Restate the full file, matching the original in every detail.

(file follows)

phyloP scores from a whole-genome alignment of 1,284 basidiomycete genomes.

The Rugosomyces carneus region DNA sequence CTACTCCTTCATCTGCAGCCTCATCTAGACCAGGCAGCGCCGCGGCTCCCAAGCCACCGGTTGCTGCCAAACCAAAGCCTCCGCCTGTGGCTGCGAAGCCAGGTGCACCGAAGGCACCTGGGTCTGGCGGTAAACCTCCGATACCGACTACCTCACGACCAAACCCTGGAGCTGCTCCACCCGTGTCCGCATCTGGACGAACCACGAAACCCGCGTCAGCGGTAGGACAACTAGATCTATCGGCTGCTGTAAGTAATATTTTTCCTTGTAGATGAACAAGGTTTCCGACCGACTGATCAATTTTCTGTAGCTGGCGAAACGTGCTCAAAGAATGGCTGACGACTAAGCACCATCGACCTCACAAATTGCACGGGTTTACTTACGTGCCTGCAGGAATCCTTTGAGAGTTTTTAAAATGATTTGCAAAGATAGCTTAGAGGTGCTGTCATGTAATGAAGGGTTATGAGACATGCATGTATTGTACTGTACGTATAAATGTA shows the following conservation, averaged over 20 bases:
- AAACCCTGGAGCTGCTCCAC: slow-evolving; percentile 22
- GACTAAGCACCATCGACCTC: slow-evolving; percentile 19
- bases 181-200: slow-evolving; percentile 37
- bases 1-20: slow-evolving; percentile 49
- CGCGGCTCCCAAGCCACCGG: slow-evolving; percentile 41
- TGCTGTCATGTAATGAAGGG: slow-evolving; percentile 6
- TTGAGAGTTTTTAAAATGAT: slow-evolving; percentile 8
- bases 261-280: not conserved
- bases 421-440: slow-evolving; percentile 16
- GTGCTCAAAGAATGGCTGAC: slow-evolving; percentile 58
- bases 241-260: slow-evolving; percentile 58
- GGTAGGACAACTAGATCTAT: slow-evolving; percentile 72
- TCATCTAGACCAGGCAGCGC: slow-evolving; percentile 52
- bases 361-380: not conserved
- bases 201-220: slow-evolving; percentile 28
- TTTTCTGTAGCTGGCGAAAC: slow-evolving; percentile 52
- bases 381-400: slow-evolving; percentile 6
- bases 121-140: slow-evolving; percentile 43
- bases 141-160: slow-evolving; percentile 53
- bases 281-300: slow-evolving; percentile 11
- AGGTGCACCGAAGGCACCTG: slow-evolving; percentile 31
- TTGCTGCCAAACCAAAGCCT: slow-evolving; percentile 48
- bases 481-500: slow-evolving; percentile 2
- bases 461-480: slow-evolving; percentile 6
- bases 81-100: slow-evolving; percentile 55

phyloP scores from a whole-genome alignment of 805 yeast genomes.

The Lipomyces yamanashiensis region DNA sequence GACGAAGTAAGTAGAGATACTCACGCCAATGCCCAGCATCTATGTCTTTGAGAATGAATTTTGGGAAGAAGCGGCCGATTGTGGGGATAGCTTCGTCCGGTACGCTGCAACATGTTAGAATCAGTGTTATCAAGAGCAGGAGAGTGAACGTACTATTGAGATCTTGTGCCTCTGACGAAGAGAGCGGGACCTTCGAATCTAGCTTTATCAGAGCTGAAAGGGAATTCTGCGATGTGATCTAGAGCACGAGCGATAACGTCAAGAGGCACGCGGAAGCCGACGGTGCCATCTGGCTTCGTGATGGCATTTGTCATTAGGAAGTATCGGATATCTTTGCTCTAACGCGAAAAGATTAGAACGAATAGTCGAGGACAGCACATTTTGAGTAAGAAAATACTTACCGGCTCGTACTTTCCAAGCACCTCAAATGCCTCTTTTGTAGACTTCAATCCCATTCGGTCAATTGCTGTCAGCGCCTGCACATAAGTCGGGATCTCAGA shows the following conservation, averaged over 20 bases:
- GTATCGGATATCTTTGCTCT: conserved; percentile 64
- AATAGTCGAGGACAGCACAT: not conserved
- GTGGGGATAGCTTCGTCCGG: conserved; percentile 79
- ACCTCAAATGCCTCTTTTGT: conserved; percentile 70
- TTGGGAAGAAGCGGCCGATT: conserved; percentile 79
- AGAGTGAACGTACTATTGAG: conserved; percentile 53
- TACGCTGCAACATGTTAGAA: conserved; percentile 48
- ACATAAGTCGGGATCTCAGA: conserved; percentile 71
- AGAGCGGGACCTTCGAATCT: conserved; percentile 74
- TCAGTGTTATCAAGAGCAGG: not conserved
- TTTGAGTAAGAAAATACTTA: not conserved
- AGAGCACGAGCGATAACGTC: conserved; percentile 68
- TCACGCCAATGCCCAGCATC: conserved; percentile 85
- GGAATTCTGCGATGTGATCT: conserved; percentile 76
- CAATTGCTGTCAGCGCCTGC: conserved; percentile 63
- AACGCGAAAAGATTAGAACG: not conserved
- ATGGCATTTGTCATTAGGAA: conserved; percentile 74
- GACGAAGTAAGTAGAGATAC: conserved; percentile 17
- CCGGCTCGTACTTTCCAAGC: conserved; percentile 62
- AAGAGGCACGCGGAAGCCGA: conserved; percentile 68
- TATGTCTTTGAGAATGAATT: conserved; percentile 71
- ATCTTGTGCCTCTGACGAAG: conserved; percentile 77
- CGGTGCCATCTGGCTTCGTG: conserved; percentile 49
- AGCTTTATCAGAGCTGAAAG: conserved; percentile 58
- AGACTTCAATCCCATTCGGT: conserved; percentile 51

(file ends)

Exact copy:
phyloP scores from a whole-genome alignment of 1,284 basidiomycete genomes.

The Rugosomyces carneus region DNA sequence CTACTCCTTCATCTGCAGCCTCATCTAGACCAGGCAGCGCCGCGGCTCCCAAGCCACCGGTTGCTGCCAAACCAAAGCCTCCGCCTGTGGCTGCGAAGCCAGGTGCACCGAAGGCACCTGGGTCTGGCGGTAAACCTCCGATACCGACTACCTCACGACCAAACCCTGGAGCTGCTCCACCCGTGTCCGCATCTGGACGAACCACGAAACCCGCGTCAGCGGTAGGACAACTAGATCTATCGGCTGCTGTAAGTAATATTTTTCCTTGTAGATGAACAAGGTTTCCGACCGACTGATCAATTTTCTGTAGCTGGCGAAACGTGCTCAAAGAATGGCTGACGACTAAGCACCATCGACCTCACAAATTGCACGGGTTTACTTACGTGCCTGCAGGAATCCTTTGAGAGTTTTTAAAATGATTTGCAAAGATAGCTTAGAGGTGCTGTCATGTAATGAAGGGTTATGAGACATGCATGTATTGTACTGTACGTATAAATGTA shows the following conservation, averaged over 20 bases:
- AAACCCTGGAGCTGCTCCAC: slow-evolving; percentile 22
- GACTAAGCACCATCGACCTC: slow-evolving; percentile 19
- bases 181-200: slow-evolving; percentile 37
- bases 1-20: slow-evolving; percentile 49
- CGCGGCTCCCAAGCCACCGG: slow-evolving; percentile 41
- TGCTGTCATGTAATGAAGGG: slow-evolving; percentile 6
- TTGAGAGTTTTTAAAATGAT: slow-evolving; percentile 8
- bases 261-280: not conserved
- bases 421-440: slow-evolving; percentile 16
- GTGCTCAAAGAATGGCTGAC: slow-evolving; percentile 58
- bases 241-260: slow-evolving; percentile 58
- GGTAGGACAACTAGATCTAT: slow-evolving; percentile 72
- TCATCTAGACCAGGCAGCGC: slow-evolving; percentile 52
- bases 361-380: not conserved
- bases 201-220: slow-evolving; percentile 28
- TTTTCTGTAGCTGGCGAAAC: slow-evolving; percentile 52
- bases 381-400: slow-evolving; percentile 6
- bases 121-140: slow-evolving; percentile 43
- bases 141-160: slow-evolving; percentile 53
- bases 281-300: slow-evolving; percentile 11
- AGGTGCACCGAAGGCACCTG: slow-evolving; percentile 31
- TTGCTGCCAAACCAAAGCCT: slow-evolving; percentile 48
- bases 481-500: slow-evolving; percentile 2
- bases 461-480: slow-evolving; percentile 6
- bases 81-100: slow-evolving; percentile 55

phyloP scores from a whole-genome alignment of 805 yeast genomes.

The Lipomyces yamanashiensis region DNA sequence GACGAAGTAAGTAGAGATACTCACGCCAATGCCCAGCATCTATGTCTTTGAGAATGAATTTTGGGAAGAAGCGGCCGATTGTGGGGATAGCTTCGTCCGGTACGCTGCAACATGTTAGAATCAGTGTTATCAAGAGCAGGAGAGTGAACGTACTATTGAGATCTTGTGCCTCTGACGAAGAGAGCGGGACCTTCGAATCTAGCTTTATCAGAGCTGAAAGGGAATTCTGCGATGTGATCTAGAGCACGAGCGATAACGTCAAGAGGCACGCGGAAGCCGACGGTGCCATCTGGCTTCGTGATGGCATTTGTCATTAGGAAGTATCGGATATCTTTGCTCTAACGCGAAAAGATTAGAACGAATAGTCGAGGACAGCACATTTTGAGTAAGAAAATACTTACCGGCTCGTACTTTCCAAGCACCTCAAATGCCTCTTTTGTAGACTTCAATCCCATTCGGTCAATTGCTGTCAGCGCCTGCACATAAGTCGGGATCTCAGA shows the following conservation, averaged over 20 bases:
- GTATCGGATATCTTTGCTCT: conserved; percentile 64
- AATAGTCGAGGACAGCACAT: not conserved
- GTGGGGATAGCTTCGTCCGG: conserved; percentile 79
- ACCTCAAATGCCTCTTTTGT: conserved; percentile 70
- TTGGGAAGAAGCGGCCGATT: conserved; percentile 79
- AGAGTGAACGTACTATTGAG: conserved; percentile 53
- TACGCTGCAACATGTTAGAA: conserved; percentile 48
- ACATAAGTCGGGATCTCAGA: conserved; percentile 71
- AGAGCGGGACCTTCGAATCT: conserved; percentile 74
- TCAGTGTTATCAAGAGCAGG: not conserved
- TTTGAGTAAGAAAATACTTA: not conserved
- AGAGCACGAGCGATAACGTC: conserved; percentile 68
- TCACGCCAATGCCCAGCATC: conserved; percentile 85
- GGAATTCTGCGATGTGATCT: conserved; percentile 76
- CAATTGCTGTCAGCGCCTGC: conserved; percentile 63
- AACGCGAAAAGATTAGAACG: not conserved
- ATGGCATTTGTCATTAGGAA: conserved; percentile 74
- GACGAAGTAAGTAGAGATAC: conserved; percentile 17
- CCGGCTCGTACTTTCCAAGC: conserved; percentile 62
- AAGAGGCACGCGGAAGCCGA: conserved; percentile 68
- TATGTCTTTGAGAATGAATT: conserved; percentile 71
- ATCTTGTGCCTCTGACGAAG: conserved; percentile 77
- CGGTGCCATCTGGCTTCGTG: conserved; percentile 49
- AGCTTTATCAGAGCTGAAAG: conserved; percentile 58
- AGACTTCAATCCCATTCGGT: conserved; percentile 51